Make sure they contrast and stand out from a bit of a distance.
You can also try colours that are appropriate to the place name. For example, I made Hundred Acre Wood brown on green, and yellow on blue for Treasure Island.
2. Paint your sign boards and post boards white.
While most of my backgrounds are colours, I know that they will come out better when painted over white rather than the beige/light brown of the balsa wood.
This is what you use the foam brushes for. It’s so much easier than using a regular brush.
Do two coats.
It doesn’t take long, by the time you’ve finished the first coat, they will be dry enough to go over again.
3. Paint your coloured backgrounds.
You can use a foam brush for this as well.
Most of mine are a plain colour, but I made a couple that were a little different.
The one above is red and white striped for Whoville. I just used masking tape to block off white stripes, and painted the gaps in red. Again, I did two coats for extra brightness.
This is my background for Neverland. It’s a sort-of sunset, as it made me think of ‘straight on till morning’.
Yeah I’m fancy.
4. Plan your lettering.
I sketched out my lettering in pencil (it will erase if you aren’t perfect with your painted letters).
You’ll need a space at one end of the board to make the pointed part.
If you can, try to make the word(s) in the middle of the board, so you can choose the direction in which it will point.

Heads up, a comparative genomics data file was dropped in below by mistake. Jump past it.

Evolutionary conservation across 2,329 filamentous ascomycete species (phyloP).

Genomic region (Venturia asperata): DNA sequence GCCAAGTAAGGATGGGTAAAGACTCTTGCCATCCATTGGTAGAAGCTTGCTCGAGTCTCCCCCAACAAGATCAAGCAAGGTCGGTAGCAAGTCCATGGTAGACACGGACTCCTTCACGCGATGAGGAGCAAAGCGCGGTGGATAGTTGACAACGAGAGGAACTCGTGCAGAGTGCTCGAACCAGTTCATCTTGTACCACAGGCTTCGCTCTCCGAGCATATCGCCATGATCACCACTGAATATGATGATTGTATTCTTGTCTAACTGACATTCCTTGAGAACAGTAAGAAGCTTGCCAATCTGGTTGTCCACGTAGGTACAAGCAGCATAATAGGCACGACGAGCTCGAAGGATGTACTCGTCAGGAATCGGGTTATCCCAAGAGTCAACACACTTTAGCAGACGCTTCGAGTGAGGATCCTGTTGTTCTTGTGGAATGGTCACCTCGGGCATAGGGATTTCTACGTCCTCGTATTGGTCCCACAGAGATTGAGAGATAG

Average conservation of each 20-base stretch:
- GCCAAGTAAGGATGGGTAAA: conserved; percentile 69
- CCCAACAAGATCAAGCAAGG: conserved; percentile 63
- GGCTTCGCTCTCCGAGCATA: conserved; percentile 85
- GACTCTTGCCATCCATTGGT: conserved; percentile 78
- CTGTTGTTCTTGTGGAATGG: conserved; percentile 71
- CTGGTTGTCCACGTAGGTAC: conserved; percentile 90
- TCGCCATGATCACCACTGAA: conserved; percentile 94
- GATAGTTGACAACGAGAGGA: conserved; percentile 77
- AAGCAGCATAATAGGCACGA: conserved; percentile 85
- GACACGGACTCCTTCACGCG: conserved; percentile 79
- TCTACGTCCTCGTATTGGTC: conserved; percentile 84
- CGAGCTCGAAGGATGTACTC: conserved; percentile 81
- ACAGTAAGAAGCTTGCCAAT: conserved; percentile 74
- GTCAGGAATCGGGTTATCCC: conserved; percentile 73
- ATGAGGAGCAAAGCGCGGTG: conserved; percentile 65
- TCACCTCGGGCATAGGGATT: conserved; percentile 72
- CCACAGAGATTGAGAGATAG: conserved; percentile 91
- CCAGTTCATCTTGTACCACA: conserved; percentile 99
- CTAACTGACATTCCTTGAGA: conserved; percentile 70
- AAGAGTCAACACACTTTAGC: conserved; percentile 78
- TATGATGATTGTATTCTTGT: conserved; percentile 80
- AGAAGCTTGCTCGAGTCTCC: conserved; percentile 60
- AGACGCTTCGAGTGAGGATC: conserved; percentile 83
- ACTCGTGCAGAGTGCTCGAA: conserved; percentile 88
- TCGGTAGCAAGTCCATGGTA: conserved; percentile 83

Some of them might be too long, but don’t worry, as long as there is a reasonably similar amount that will point the same way. And if you’re concerned about all the longer ones pointing the same way, try writing them from right to left, to leave a space on the left rather than the right.
5. Paint the lettering.
Here’s the first one I did.
See the space on the right? That’s where the point is going to be.
Plain black on white for Toad Hall.
Again, two coats.
When I did this yellow on blue for Treasure Island, I realised that the yellow didn’t pop too well over the much darker blue.
See how it looks in the first picture? Not great.
Using the same principle as the white base coat, I did the lettering in two coats of white first, then put yellow on top.
I must also admit that after the first couple I didn’t bother with the pencil guide, I just freehanded them. My lettering isn’t perfect by any means, but I did try to make a bit of variety in the styles.
6. Arrange the order of your signs.
Make sure similar colours are further apart.
You also need to consider which way each sign will point. Again, you don’t want them all pointing the same direction.
I rearranged these SO many times.
Also consider the spacing. You want the seams of the posts to be covered with a sign.
7. Cut the points.
This is what your craft knife and ruler are for.
Don’t forget to do this on your craft mat!
Either measure to make sure they are even, or use guidelines on your craft mat.
And here they are, all laid out with their points, plus some artistically scattered offcuts.
This gives you a much better idea of how they will end up.
I decided to make the Lilliput sign smaller than the rest, for what I hope are obvious reasons.
8. Add decorative accents.
This is optional! If you don’t want to do this, skip to step 9.
Also I used green glitter glue for Emerald City.
And I got super-fancy with Treasure Island!